Home to jaguars, capybaras, cattle ranches, cowboys and 350 species of birdlife is the world’s largest tropical wetland, Brazil’s Patanal, 75000 square miles of rivers, pastures, and islands where wildlife and unique flora thrive. This lush ecosystem coupled with working cattle ranches provides visitors a South American adventure like no other. Beneath flocks of colorful bright blue macaws, one can enjoy sightings of giant anteaters, tapirs, capybara, ocelots, blue fronted parrots, spoonbills and jabiru storks while searching for South America’s signature apex predator, the jaguar.
The Caiman was founded over a century ago as a traditional cattle ranch by English investors. In 1985 the owners’ personal project to conserve the landscape and wildlife led to the creation of Caiman as a tourist destination to give visitors an opportunity to enjoy the Pantanal on a working cattle ranch.
Caiman today is a 53,000-hectare wildlife reserve, ranch and lodge complex, a pioneer in combining ground-breaking conservation initiatives with a unique eco-tourism safari experience and the traditional “Pantaneiro” cattle ranching system. Committed to the perpetual conservation of the Pantanal biome, Caiman is home to ground-breaking wildlife conservation and rewilding projects and has established a 5,600-hectare protected nature reserve that represents over 10% of the ranch’s total area. More than 500 animal species roam freely in the area.
Several conservation projects are located within Caiman, in the southern Patanal, including The Hyacinth Macaw Project, the Blue Fronted Parrot Project, INCAB Brasil conservation of lowland tapirs, and perhaps best known group Onçafari, researchers who work to safeguard the majestic jaguars along with other rare predators like maned wolves. This initiative promotes the conservation of the Pantanal through a different kind of photographic safari, in which the animals do not lose their wild nature, but they stop seeing the safari vehicles as a threat.
This responsible ecotourism initiative provides a source of income to the region’s inhabitants and owners, uniting sustainable practices with social progress. The fascination with the jaguars and the experience of the safaris are used as tools to change the opinion about these animals and raise awareness to the visitors and the Pantanal inhabitants that preservation is a synonym of development. It has been reported by the owners of the Caiman lodge that 100% of guests in the last 12 months have seen at least one jaguar and many have multiple sightings.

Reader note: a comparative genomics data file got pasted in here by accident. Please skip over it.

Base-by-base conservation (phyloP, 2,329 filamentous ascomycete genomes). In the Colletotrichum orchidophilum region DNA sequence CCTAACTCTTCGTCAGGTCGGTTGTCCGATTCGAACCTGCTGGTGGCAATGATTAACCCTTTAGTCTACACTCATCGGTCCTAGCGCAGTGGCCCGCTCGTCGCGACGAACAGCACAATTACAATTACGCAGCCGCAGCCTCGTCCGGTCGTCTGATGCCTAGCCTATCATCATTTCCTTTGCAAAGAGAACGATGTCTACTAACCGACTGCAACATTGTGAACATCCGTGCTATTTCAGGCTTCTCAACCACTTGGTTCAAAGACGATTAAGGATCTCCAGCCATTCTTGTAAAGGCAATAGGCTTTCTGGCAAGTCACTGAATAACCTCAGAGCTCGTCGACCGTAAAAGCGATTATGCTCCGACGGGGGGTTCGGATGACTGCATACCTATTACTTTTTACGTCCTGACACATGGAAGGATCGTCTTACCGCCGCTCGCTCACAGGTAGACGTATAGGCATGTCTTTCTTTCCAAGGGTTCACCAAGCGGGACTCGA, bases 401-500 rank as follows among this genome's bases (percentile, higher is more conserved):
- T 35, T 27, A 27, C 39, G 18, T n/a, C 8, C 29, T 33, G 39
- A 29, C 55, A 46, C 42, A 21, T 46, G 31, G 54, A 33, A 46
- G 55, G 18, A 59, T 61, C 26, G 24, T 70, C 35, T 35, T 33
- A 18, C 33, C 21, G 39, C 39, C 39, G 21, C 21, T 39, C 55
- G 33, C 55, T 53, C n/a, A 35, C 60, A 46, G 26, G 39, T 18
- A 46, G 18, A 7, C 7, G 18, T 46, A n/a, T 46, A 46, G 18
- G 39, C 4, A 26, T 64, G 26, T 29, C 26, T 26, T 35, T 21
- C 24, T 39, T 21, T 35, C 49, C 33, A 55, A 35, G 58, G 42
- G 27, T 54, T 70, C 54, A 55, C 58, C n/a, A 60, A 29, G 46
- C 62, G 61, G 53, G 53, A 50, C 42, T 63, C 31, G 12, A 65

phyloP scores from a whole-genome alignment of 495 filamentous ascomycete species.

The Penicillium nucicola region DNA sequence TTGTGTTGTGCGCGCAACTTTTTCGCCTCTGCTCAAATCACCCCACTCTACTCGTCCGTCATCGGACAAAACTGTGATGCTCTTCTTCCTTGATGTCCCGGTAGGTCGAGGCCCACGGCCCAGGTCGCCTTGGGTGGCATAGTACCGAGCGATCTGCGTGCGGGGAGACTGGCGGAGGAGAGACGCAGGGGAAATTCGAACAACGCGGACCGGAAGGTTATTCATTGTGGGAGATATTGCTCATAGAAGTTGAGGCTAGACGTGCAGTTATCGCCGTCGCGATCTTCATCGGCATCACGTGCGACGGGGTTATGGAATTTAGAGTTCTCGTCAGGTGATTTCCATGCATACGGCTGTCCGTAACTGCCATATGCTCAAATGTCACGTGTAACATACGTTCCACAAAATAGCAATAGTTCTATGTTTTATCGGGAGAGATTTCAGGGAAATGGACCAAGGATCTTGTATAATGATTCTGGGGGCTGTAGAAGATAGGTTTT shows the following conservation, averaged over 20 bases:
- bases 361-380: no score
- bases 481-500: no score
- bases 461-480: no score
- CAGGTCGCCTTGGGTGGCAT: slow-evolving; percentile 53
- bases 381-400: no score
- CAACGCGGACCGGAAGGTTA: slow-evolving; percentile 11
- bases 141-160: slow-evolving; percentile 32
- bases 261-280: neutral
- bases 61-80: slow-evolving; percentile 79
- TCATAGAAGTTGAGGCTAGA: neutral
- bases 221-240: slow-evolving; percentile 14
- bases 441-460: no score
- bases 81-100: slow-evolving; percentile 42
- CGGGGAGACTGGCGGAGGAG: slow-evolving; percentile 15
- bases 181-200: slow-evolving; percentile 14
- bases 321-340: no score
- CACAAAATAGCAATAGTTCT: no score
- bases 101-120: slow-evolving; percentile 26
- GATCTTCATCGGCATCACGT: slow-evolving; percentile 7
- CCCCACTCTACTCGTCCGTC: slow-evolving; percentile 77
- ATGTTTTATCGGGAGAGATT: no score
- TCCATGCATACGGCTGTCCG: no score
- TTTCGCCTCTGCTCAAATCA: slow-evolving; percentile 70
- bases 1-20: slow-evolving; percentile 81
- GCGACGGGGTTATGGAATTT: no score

Campo Grande, the largest city in the state of Mato Grosso do Sul, is a stepping-off point for excursions into the wetlands. Season dependent, as many as 4 flights to Campo Grande occur daily from Sao Paulo. From here, travelers can view hundreds of aquatic species that call the Pantanal home at the brand new Biopark Pantanal or catch a short flight (or 3.5 hour drive) to a luxurious, tropical safari lodge. Recently renovated, Caiman Brasil, is a wonderful choice serving as many as 40 guests in 18 individual suites in the main lodge, formerly the century old ranch, and in 2 private villas- one a 5 bedroom and another 6. The villas are privately staffed and guided, with a private vehicle at the guests’ disposal. With most properties run by local families, posadas like Caiman offer guests an immersive experience in local culture- home cooked meals, afternoon siestas, curling up with a book by the fireplace, taking a dip in the swimming pool, horseback riding and ranch activities with the gauchos. Activities include day and night safari adventures by 4x4 and by boat, canoeing in the pristine lakes and waterways, hiking the trails with a field guide to learn more about the flora and fauna of the area, participating in important conservation activities side by side with researchers, while taking in some of the planet’s most breathtaking scenery overlooking a cinematic Bay and surrounded by an immense area of nature.
It's no wonder that the Pantanal is on Time Magazine’s list of the world's greatest places of 2023. While most visitors come to see the elusive jaguar and come to understand the research being done by the Oncafari researchers, there is so much more to be enjoyed in a visit to this rural region of Southwest Brazil. Book early; the season is short and Time Magazine’s shout out will only make bookings harder to secure.